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Violence erupts ahead of Modi visit to contested Jammu and Kashmir

Indian paramilitary soldiers walk near site of gunfight at a village near Srinagar, the summer capital of Indian Kashmir, on Friday. Photo by Farooq Khan/EPA-EFE
Indian paramilitary soldiers walk near site of gunfight at a village near Srinagar, the summer capital of Indian Kashmir, on Friday. Photo by Farooq Khan/EPA-EFE

April 23 (UPI) -- Violence has erupted near an Indian army base in Jammu ahead of Prime Minister Narendra Modi's scheduled visit to the disputed Kashmir region on Sunday, reports said.

Modi is expected to hold his first public rally in Kashmir since 2019, when the government revoked the disputed region's special autonomous status, according to the Spanish news agency EFE.

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Jammu and Kashmir, administered by India as a union territory, is a bifurcated subregion of the larger Kashmir region contested by Pakistan and India since 1947.

The Muslim-majority territory is separated from the Pakistani-administered territories of Azad Kashmir and Gilgit-Baltistan by the Line of Control, which serves as an unofficial border along the ceasefire lines from the end of the India-Pakistan War of 1971.

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Sardar Tanveer Ilyas, prime minister of the Kashmir region controlled by Pakistan, said during a press conference in Islamabad Saturday Kashmiris on both sides of Line of Control would observe "Black Day" during Modi's visit to Jammu, Pakistan Today reported.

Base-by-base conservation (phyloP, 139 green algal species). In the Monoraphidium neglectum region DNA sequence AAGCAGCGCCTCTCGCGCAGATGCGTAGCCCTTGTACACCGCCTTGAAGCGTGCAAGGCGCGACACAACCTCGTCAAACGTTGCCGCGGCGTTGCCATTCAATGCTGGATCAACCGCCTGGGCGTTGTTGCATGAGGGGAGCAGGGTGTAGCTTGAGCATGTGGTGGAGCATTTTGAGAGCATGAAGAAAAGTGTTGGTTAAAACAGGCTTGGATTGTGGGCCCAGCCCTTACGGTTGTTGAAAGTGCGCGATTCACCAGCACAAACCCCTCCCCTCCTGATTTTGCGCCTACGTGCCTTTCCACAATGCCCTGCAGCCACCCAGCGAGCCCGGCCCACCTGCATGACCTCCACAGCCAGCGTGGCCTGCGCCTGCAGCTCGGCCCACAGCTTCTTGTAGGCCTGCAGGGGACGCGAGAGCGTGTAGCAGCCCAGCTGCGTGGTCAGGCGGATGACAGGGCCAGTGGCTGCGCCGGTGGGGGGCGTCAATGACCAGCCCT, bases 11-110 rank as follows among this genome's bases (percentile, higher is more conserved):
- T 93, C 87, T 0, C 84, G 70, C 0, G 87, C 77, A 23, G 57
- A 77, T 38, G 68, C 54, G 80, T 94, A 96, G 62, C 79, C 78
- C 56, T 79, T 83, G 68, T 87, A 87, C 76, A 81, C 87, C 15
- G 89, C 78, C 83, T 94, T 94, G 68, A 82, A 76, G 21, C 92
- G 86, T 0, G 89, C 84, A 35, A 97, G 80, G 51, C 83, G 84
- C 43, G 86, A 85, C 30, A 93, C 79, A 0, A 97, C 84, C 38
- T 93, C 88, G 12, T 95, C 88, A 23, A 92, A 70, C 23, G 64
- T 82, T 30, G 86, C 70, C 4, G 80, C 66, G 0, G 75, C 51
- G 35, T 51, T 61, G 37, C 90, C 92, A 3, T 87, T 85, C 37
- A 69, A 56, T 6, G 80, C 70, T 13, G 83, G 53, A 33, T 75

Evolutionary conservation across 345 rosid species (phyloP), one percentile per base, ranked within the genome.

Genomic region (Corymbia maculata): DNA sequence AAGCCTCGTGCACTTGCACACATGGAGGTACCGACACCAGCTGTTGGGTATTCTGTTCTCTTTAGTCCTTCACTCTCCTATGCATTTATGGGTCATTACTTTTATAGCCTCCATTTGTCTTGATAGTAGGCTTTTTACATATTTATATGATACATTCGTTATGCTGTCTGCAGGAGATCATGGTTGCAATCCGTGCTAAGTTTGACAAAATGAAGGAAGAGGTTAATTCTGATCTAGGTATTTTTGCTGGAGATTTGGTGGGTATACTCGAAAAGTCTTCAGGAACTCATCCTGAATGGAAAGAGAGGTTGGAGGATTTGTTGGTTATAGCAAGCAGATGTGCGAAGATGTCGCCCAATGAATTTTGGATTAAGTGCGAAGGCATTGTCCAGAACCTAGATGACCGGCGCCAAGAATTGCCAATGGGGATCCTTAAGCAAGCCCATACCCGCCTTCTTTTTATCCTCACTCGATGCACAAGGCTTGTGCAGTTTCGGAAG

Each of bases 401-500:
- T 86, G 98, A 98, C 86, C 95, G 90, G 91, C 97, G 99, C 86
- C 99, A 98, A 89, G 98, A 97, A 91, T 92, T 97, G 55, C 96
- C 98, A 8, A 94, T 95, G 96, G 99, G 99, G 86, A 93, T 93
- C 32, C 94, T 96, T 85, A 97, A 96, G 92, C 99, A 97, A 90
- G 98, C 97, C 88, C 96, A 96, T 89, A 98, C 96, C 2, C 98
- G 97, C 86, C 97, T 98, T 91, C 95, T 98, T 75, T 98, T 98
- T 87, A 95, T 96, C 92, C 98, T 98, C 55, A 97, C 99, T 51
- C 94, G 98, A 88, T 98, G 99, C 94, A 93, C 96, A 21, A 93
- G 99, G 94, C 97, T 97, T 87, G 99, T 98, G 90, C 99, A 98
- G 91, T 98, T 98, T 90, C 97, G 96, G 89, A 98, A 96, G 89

India and Pakistan each typically commemorate an annual "Black Day" in October to remember the start of the conflict over Kashmir in 1947.

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Ilyas accused Indian security forces of the "extrajudicial executions" of thousands of Kashmiris and claimed India was settling Hindus in Kashmir to "disturb the ratio of population."

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Dilbag Singh, the police chief in the India-controlled Jammu and Kashmir territory, said Friday that a "suicide squad" from the Kashmir-focused Jaish-e-Mohammed militant group had killed at least one security personnel and injured nine others, the Times of India reported.

Jaish-e-Mohammed has been described as a terrorist organization by the Combating Terrorism Center at West Point, which said such groups "that aspire to be active in Indian-controlled Kashmir remain a concern."

Singh said the group had "planned a major attack" in Jammu ahead of Modi's visit to "sabotage" the event, which was thwarted.

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In a separate gunfight, Indian security forces killed four militants in the northern Baramulla district of the Kashmir Valley, police said. Five security personnel were killed during the incident.

Pakistan has accused India of "the worst form of state terrorism" and a "disregard for international human rights and humanitarian laws" during previous "Black Day" commemorations.

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